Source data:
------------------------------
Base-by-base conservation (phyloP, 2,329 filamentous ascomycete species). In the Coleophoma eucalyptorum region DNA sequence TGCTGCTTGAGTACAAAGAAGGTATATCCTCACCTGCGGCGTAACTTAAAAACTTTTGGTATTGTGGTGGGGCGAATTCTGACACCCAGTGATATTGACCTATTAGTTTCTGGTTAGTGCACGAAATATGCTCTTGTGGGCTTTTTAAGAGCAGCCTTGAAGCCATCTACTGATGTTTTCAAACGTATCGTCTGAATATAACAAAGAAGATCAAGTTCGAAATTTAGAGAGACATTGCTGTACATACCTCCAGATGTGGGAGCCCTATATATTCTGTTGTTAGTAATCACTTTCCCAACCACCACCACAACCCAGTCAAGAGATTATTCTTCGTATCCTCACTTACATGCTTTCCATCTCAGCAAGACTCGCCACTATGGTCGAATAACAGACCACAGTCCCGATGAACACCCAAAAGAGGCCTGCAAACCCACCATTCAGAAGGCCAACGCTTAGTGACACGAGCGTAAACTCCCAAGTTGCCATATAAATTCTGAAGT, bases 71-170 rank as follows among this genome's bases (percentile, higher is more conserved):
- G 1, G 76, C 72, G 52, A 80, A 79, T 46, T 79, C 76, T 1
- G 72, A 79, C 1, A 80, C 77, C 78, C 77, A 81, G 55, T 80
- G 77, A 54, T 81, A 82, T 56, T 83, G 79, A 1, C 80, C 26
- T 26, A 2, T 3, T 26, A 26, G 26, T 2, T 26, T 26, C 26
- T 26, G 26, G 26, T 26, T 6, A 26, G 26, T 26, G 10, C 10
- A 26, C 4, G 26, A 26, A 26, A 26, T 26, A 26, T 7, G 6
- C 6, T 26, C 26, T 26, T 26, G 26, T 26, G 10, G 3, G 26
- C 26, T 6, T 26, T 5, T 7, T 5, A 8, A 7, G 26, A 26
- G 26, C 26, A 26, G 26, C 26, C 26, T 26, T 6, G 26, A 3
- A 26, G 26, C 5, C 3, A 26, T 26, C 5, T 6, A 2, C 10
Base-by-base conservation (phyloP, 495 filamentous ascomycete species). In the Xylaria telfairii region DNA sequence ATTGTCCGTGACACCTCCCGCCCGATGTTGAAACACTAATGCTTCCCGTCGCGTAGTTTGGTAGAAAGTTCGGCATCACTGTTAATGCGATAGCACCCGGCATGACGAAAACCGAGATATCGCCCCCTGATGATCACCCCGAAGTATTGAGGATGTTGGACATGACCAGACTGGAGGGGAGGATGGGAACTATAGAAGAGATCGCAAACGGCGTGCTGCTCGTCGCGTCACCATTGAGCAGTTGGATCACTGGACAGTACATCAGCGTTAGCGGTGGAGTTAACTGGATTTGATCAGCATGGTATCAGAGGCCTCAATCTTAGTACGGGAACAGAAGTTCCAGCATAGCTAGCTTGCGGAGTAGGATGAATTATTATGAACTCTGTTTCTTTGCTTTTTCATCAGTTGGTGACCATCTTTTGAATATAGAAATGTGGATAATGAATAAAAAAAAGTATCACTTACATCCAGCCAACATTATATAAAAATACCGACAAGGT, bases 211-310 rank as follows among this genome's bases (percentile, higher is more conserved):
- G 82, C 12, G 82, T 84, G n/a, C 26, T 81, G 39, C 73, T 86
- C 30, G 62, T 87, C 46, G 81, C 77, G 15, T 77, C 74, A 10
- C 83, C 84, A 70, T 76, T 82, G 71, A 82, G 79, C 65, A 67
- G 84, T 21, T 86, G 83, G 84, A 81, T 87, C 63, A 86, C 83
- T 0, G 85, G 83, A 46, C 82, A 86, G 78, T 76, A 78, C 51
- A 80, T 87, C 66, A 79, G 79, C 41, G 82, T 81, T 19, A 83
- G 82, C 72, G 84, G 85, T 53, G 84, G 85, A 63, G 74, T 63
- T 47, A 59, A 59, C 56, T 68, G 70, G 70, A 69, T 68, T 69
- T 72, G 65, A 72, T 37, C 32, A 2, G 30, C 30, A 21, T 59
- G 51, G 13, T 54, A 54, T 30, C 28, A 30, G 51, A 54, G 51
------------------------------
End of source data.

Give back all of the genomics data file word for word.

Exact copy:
Base-by-base conservation (phyloP, 2,329 filamentous ascomycete species). In the Coleophoma eucalyptorum region DNA sequence TGCTGCTTGAGTACAAAGAAGGTATATCCTCACCTGCGGCGTAACTTAAAAACTTTTGGTATTGTGGTGGGGCGAATTCTGACACCCAGTGATATTGACCTATTAGTTTCTGGTTAGTGCACGAAATATGCTCTTGTGGGCTTTTTAAGAGCAGCCTTGAAGCCATCTACTGATGTTTTCAAACGTATCGTCTGAATATAACAAAGAAGATCAAGTTCGAAATTTAGAGAGACATTGCTGTACATACCTCCAGATGTGGGAGCCCTATATATTCTGTTGTTAGTAATCACTTTCCCAACCACCACCACAACCCAGTCAAGAGATTATTCTTCGTATCCTCACTTACATGCTTTCCATCTCAGCAAGACTCGCCACTATGGTCGAATAACAGACCACAGTCCCGATGAACACCCAAAAGAGGCCTGCAAACCCACCATTCAGAAGGCCAACGCTTAGTGACACGAGCGTAAACTCCCAAGTTGCCATATAAATTCTGAAGT, bases 71-170 rank as follows among this genome's bases (percentile, higher is more conserved):
- G 1, G 76, C 72, G 52, A 80, A 79, T 46, T 79, C 76, T 1
- G 72, A 79, C 1, A 80, C 77, C 78, C 77, A 81, G 55, T 80
- G 77, A 54, T 81, A 82, T 56, T 83, G 79, A 1, C 80, C 26
- T 26, A 2, T 3, T 26, A 26, G 26, T 2, T 26, T 26, C 26
- T 26, G 26, G 26, T 26, T 6, A 26, G 26, T 26, G 10, C 10
- A 26, C 4, G 26, A 26, A 26, A 26, T 26, A 26, T 7, G 6
- C 6, T 26, C 26, T 26, T 26, G 26, T 26, G 10, G 3, G 26
- C 26, T 6, T 26, T 5, T 7, T 5, A 8, A 7, G 26, A 26
- G 26, C 26, A 26, G 26, C 26, C 26, T 26, T 6, G 26, A 3
- A 26, G 26, C 5, C 3, A 26, T 26, C 5, T 6, A 2, C 10
Base-by-base conservation (phyloP, 495 filamentous ascomycete species). In the Xylaria telfairii region DNA sequence ATTGTCCGTGACACCTCCCGCCCGATGTTGAAACACTAATGCTTCCCGTCGCGTAGTTTGGTAGAAAGTTCGGCATCACTGTTAATGCGATAGCACCCGGCATGACGAAAACCGAGATATCGCCCCCTGATGATCACCCCGAAGTATTGAGGATGTTGGACATGACCAGACTGGAGGGGAGGATGGGAACTATAGAAGAGATCGCAAACGGCGTGCTGCTCGTCGCGTCACCATTGAGCAGTTGGATCACTGGACAGTACATCAGCGTTAGCGGTGGAGTTAACTGGATTTGATCAGCATGGTATCAGAGGCCTCAATCTTAGTACGGGAACAGAAGTTCCAGCATAGCTAGCTTGCGGAGTAGGATGAATTATTATGAACTCTGTTTCTTTGCTTTTTCATCAGTTGGTGACCATCTTTTGAATATAGAAATGTGGATAATGAATAAAAAAAAGTATCACTTACATCCAGCCAACATTATATAAAAATACCGACAAGGT, bases 211-310 rank as follows among this genome's bases (percentile, higher is more conserved):
- G 82, C 12, G 82, T 84, G n/a, C 26, T 81, G 39, C 73, T 86
- C 30, G 62, T 87, C 46, G 81, C 77, G 15, T 77, C 74, A 10
- C 83, C 84, A 70, T 76, T 82, G 71, A 82, G 79, C 65, A 67
- G 84, T 21, T 86, G 83, G 84, A 81, T 87, C 63, A 86, C 83
- T 0, G 85, G 83, A 46, C 82, A 86, G 78, T 76, A 78, C 51
- A 80, T 87, C 66, A 79, G 79, C 41, G 82, T 81, T 19, A 83
- G 82, C 72, G 84, G 85, T 53, G 84, G 85, A 63, G 74, T 63
- T 47, A 59, A 59, C 56, T 68, G 70, G 70, A 69, T 68, T 69
- T 72, G 65, A 72, T 37, C 32, A 2, G 30, C 30, A 21, T 59
- G 51, G 13, T 54, A 54, T 30, C 28, A 30, G 51, A 54, G 51